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New cross-disciplinary Ph.D. offered

Bridging gaps among disciplines and professions is the rationale behind the National Institutes of Health (NIH) and Institute of Medicine’s (IOM) emphasis on inter-disciplinary approaches to health care, and it is the justification for the College of Health Professions’ (CHP) new cross-disciplinary, research-intensive Ph.D. in Health and Rehabilitation Science program.
The recently approved research doctorate, now accepting applications for the Fall 2009 semester, will train scientists to approach complex disorders and conditions from a cross-system perspective. Under the program direction of Bonnie Martin-Harris, Ph.D., Otolaryngology, the advanced degree in Health and Rehabilitation Science program differs from research conducted in other health care disciplines in its emphasis on function, factors, and interventions that disable or enable people. This emphasis on applied knowledge cuts across many disciplines, giving the program broad appeal to students and professionals with diverse backgrounds. Qualified applicants may enter the program with a bachelor or graduate degree in several health related areas such as physical therapy, speech-language pathology, occupational therapy, health administration, biology, and engineering, among others.
Also adding to the unique nature of the program, one of only 12 such rehabilitation-oriented doctorate programs in the nation, is a core curriculum modeled directly on Institute of Medicine guidelines for the delivery of health care. The Ph.D. in Health and Rehabilitation Science will offer concentrations in three of the four research classifications identified by the IOM: Pathology and Impairment, Functional Limitations, and Health Services.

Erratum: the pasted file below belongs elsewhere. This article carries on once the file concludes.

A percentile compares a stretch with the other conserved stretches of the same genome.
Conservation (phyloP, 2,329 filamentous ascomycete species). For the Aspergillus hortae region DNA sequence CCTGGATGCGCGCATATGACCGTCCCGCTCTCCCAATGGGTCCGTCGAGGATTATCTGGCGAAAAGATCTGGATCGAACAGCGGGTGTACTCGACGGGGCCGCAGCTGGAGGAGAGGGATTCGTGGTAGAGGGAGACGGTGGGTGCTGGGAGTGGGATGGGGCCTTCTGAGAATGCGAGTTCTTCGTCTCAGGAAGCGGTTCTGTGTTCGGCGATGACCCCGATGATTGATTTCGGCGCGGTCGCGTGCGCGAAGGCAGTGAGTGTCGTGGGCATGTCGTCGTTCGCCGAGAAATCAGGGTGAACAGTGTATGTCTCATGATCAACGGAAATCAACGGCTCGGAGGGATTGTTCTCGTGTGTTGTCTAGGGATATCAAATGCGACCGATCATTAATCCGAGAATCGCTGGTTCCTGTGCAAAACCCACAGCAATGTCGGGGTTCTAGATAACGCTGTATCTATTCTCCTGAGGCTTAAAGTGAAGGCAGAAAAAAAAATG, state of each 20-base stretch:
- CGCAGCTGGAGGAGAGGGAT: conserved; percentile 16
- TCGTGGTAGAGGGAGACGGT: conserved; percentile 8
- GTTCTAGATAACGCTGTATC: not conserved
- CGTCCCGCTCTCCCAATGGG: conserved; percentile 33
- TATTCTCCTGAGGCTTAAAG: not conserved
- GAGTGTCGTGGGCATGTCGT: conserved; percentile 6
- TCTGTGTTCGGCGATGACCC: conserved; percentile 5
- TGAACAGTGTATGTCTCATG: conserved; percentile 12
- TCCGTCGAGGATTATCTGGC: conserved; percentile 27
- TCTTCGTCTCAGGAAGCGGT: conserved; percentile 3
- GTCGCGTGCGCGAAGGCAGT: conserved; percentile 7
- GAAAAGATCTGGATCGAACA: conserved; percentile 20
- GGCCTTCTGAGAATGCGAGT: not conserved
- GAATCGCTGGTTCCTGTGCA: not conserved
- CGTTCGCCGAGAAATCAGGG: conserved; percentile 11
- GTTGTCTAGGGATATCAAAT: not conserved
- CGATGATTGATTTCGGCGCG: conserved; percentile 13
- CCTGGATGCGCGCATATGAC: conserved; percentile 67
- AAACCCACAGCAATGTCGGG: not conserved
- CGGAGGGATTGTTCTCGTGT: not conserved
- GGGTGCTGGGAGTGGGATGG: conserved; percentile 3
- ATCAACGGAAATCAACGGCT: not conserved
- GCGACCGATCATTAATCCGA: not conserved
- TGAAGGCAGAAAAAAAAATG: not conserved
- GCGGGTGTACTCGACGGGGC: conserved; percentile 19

The new doctoral program supports direct mentoring from established researchers in multiple disciplines across campus, in addition to collaboration with experts in the statewide centers of excellence and eventually with leading national and global researchers. Students will also have an opportunity to take core courses with students from the MUSC College of Graduate Studies, establishing early professional relationships and sharing a common language with those who will become bench scientists. These factors combined with the experience gained from writing protocols, submitting grant applications and conducting research will give graduates a competitive advantage in their search for funding.
Despite its obvious appeal to funding institutions, researchers and prospective students, perhaps the greatest influence of the program lies in its potential to address two critical needs here in South Carolina: the health needs of South Carolina residents with disabilities, or with chronic medical conditions that lead to disability; and the need of the state to become a national leader in rehabilitation sciences. Addressing the rehabilitation needs of our citizens begins to address the massive direct health care costs siphoned from our communities each year, as well as the indirect or unseen costs such as lost productivity and diminished quality of life. Addressing the need of our state to become a leader in rehabilitation sciences begins to address a change in culture, one in which we can meet the health care needs of our citizens, grow our economic potential, and begin turning potentials into reality.
For information on the Ph.D. in Health and Rehabilitation Science program, contact Martin-Harris at 792-7162.

Friday, May 8, 2009

The Catalyst Online is published weekly by the MUSC Office of Public Relations for the faculty, employees and students of the Medical University of South Carolina. The Catalyst Online editor, Kim Draughn, can be reached at 792-4107 or by email, Editorial copy can be submitted to The Catalyst Online and to The Catalyst in print by fax, 792-6723, or by email to To place an ad in The Catalyst hardcopy, call Island Publications at 849-1778, ext. 201.